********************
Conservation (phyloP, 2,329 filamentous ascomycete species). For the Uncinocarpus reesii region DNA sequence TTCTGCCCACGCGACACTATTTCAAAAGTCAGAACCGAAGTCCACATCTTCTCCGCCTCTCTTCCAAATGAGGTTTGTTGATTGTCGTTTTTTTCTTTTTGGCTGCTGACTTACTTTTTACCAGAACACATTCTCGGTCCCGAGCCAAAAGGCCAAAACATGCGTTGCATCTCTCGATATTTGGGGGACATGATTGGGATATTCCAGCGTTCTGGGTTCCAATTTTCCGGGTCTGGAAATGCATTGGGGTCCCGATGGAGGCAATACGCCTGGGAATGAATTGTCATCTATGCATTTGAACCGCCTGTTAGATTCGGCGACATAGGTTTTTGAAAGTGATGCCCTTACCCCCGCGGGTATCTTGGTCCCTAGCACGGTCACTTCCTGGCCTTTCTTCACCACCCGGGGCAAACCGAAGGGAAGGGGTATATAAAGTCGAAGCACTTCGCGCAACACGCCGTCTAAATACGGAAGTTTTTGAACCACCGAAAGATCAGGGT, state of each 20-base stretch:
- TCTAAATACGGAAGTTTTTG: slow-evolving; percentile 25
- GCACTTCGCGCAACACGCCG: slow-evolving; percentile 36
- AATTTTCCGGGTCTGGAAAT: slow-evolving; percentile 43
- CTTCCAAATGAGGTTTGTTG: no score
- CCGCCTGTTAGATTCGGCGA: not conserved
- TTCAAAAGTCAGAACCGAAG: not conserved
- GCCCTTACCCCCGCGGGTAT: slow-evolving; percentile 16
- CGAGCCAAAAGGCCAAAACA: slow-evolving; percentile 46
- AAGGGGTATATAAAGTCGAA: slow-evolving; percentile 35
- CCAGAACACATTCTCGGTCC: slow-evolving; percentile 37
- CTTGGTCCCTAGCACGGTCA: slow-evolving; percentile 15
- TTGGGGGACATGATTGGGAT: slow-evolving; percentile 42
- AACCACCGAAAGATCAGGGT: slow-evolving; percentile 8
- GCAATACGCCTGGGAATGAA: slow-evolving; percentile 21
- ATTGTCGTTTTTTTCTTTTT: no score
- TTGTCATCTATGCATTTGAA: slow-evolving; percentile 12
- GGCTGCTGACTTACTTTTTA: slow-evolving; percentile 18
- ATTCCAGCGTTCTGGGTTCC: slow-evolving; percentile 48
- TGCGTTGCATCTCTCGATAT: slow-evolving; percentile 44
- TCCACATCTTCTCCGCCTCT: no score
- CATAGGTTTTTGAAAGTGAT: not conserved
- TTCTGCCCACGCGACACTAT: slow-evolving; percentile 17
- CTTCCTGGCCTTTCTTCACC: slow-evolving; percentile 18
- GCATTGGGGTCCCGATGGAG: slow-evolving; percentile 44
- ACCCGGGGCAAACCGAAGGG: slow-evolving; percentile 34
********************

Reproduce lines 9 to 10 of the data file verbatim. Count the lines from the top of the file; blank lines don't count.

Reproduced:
- CGAGCCAAAAGGCCAAAACA: slow-evolving; percentile 46
- AAGGGGTATATAAAGTCGAA: slow-evolving; percentile 35